There was no Camino “rush hour” today and I kind of missed it! If you have to be in a rush hour, the Camino rush hour is a good one to be in. Peregrinos are a happy bunch who almost always wish you a “Buen Camino” when passing and sometimes want to engage in a short conversation, at least to find out where you are from. You see the same faces over and over again, as long as their pace matches yours.
The rush hour happens because pilgrims (peregrinos) usually follow the stages of the John Brierley Camino guidebook exactly. The book has the Camino Frances divided into 33 stages/days. Viskarret, the little town where we spent last night is not at the start or end point of a stage but at mid-point. As a result, we walked alone much of the time with no other peregrinos in sight.
Today we took pictures of signs. Obviously, it is very hard for a peregrino to get lost. The signs don’t just keep you going in the right direction, but they are a great motivator.
The first peregrino we met about thirty minutes after leaving Viscarret was our new friend, Paddy from Ireland, who was heading back to the Corazon Puro in Viskarret where we stayed last night. He forgot his hiking poles so was facing an extra hour of walking today. Walking backward isn’t something peregrinos like to do, to say the least! Paddy must not always use his poles, or he wouldn’t have walked so far without missing them. As far as I’m concerned (and I think Dave would concur), walking with poles is like walking with four legs and suddenly having to manage with only two. We’ve become quite dependent on them.
En route from Viskarret to our first stop in Zubiri, we met a couple from the Hebredes Islands in Scotland and Leo from Atlanta, Georgia. Later in the day when we settled into our albergue in Larrasoana, we discovered Leo from Atlanta and Paddy from Ireland were staying there too.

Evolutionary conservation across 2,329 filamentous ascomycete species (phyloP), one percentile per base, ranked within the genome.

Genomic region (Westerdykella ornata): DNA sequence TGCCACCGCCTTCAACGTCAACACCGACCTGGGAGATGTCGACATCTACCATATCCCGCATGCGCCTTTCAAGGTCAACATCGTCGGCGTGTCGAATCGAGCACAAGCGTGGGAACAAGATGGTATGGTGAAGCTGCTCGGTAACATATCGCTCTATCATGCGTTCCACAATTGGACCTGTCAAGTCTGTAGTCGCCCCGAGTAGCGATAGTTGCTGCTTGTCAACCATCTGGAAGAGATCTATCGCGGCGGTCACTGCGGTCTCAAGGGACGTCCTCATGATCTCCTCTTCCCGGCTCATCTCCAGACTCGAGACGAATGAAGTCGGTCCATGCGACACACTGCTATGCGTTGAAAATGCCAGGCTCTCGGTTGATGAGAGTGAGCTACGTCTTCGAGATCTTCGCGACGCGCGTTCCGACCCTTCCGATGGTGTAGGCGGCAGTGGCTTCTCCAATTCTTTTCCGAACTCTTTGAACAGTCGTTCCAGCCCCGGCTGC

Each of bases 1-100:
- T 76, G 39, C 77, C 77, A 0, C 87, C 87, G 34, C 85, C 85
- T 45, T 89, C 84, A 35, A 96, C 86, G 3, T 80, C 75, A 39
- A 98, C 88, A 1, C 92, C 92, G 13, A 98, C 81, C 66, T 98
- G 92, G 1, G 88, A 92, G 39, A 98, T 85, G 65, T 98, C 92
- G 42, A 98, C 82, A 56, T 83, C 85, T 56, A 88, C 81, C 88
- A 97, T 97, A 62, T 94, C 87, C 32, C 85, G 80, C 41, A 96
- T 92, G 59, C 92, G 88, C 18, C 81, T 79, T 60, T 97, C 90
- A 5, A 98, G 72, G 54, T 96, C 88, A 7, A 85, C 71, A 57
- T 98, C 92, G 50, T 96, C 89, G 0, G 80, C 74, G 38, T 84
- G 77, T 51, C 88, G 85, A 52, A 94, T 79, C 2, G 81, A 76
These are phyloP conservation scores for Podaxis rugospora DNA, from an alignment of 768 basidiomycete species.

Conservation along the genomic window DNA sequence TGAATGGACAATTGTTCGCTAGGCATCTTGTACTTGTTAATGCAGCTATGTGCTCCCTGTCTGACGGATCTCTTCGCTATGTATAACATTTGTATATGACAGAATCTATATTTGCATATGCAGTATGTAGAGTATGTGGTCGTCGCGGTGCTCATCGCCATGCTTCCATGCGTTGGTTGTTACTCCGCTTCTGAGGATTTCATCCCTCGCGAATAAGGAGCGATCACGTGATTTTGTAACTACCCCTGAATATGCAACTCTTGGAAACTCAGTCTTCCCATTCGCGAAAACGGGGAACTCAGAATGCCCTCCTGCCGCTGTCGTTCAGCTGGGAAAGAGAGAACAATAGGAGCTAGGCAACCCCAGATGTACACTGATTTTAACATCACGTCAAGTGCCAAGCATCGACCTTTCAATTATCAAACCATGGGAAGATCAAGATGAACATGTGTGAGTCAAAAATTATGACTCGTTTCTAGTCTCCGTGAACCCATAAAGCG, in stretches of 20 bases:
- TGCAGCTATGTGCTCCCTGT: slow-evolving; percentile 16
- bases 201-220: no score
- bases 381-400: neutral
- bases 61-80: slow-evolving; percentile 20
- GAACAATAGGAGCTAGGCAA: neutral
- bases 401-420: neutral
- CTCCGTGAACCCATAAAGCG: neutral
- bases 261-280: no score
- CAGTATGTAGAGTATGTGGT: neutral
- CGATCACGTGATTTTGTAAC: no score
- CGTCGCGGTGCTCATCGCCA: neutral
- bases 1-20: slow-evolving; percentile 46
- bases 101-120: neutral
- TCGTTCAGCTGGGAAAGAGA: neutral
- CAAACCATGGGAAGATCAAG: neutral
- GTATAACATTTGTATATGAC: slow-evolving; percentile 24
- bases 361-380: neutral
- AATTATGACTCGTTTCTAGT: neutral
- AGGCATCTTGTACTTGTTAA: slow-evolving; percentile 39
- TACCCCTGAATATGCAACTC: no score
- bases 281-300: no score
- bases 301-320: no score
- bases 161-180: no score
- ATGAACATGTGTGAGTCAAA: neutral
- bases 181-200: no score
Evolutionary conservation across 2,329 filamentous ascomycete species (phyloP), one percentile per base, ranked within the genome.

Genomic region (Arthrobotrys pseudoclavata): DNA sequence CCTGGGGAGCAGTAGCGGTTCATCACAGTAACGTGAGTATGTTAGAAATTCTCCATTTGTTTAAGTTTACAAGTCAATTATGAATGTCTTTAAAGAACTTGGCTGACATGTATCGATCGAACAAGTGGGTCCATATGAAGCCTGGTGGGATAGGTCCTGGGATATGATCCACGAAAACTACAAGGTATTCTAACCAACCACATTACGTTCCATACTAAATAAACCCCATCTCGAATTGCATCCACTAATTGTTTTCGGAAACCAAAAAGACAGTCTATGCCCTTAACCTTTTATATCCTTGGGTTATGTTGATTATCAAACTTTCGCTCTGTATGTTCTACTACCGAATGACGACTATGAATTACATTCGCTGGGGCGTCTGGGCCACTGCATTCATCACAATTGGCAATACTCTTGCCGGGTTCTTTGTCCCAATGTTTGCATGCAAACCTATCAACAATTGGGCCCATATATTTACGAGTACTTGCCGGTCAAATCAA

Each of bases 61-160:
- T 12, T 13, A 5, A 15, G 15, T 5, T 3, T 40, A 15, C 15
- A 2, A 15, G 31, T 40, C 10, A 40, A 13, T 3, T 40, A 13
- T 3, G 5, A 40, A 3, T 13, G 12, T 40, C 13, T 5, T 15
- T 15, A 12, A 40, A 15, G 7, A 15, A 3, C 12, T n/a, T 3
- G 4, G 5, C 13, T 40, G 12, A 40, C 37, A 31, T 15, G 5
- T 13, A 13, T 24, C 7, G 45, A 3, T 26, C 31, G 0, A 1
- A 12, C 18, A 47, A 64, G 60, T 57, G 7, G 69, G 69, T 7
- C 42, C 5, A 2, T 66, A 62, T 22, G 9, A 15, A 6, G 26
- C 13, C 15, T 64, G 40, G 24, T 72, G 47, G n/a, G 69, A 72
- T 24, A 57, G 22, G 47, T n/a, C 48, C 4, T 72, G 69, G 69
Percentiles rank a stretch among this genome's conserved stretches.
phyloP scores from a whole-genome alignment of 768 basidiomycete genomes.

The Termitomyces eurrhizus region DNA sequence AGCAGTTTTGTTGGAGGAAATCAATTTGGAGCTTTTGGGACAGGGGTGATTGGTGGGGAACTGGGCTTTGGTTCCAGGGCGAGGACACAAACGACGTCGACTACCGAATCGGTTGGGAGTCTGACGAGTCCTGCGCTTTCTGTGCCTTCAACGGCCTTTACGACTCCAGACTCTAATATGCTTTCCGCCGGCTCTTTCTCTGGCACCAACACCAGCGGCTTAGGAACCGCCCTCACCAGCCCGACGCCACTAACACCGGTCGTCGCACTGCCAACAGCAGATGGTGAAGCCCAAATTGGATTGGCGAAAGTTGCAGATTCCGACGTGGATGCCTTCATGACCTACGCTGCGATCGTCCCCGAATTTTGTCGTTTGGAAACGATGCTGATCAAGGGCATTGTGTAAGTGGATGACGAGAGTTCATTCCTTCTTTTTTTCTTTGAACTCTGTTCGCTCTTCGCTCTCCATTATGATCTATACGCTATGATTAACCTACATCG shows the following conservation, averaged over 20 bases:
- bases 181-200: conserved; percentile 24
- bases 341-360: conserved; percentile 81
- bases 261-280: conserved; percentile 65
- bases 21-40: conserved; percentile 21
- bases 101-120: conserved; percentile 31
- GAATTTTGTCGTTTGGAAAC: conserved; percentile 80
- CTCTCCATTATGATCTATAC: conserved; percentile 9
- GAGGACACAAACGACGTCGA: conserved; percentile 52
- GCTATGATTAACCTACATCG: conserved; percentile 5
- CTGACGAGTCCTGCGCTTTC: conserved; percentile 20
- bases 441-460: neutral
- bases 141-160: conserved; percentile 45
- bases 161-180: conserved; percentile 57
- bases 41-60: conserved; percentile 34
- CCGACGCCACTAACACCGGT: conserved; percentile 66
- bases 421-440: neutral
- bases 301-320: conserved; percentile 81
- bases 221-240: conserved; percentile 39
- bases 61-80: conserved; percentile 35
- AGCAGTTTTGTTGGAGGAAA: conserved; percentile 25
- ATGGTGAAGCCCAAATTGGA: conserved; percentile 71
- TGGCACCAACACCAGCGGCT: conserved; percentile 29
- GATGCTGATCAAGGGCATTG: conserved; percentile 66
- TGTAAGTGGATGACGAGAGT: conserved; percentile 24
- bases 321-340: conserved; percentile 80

After climbing the Alto de Erro that forms the ridge separating the Erro River valley from the Arga River valley, there was a steep descent. It was quiet and enjoyable, mostly through beautiful, pine-scented woodlands. The cell phone tower we passed was a good sign that there might be wi-fi (pronounced “wee fee”) available at our destination in Larrasoana and, sure enough, it was. We had written three blog posts but hadn’t, until now, been able to update the blog. So we are not only dependent on our poles, but on wi-fi too!
Down in the valley we first came to the busy, industrial town of Zubiri and treated ourselves to ice cream bars and some relaxation time. I enjoyed a foot massage (for me, by me) while Dave went shopping for a new rain poncho. He got it just in time before a brief shower came along and he could put the rain poncho to the test. Obviously his old one went straight into the garbage can.
When it was time to move on from Zubiri, we almost headed toward the highway instead of the trail. A helpful man who was sweeping the sidewalk (yes, sweeping the sidewalk!) spoke to us in Spanish and, with the bit of Spanish I learned and some sign language thrown in, we understood that we were going toward the busy road instead of the trail. He pointed us towards the “sueno” trail. Ah yes! “Sueno” means “sleepy.” We definitely wanted to take the sleepy route!
Larrasoana, our destination for the day, is a smaller and quieter town than Zubiri, and worth going the extra distance. We tried unsuccessfully to get a private room for two in a pension. Sharing a dormitory with others isn’t a problem for me, but Dave has a better sleep if we are in a room for two. We ended up at “San Nicholas Albergue” which was highly recommended. It is spotlessly clean and has only four people per room.
I am still trying to figure out what lesson the Camino had for me today. The verbal sparring over the subjects of religion and politics that went on during dinner made me glad when dinner was finished and we could leave. On the other hand, Dave found it interesting and went back downstairs for more. It seemed to me that the heated conversation wasn’t in keeping with the positive, loving spirit of the Camino. Maybe I had a “Camino moment” and there is a lesson to be learned …Or maybe not!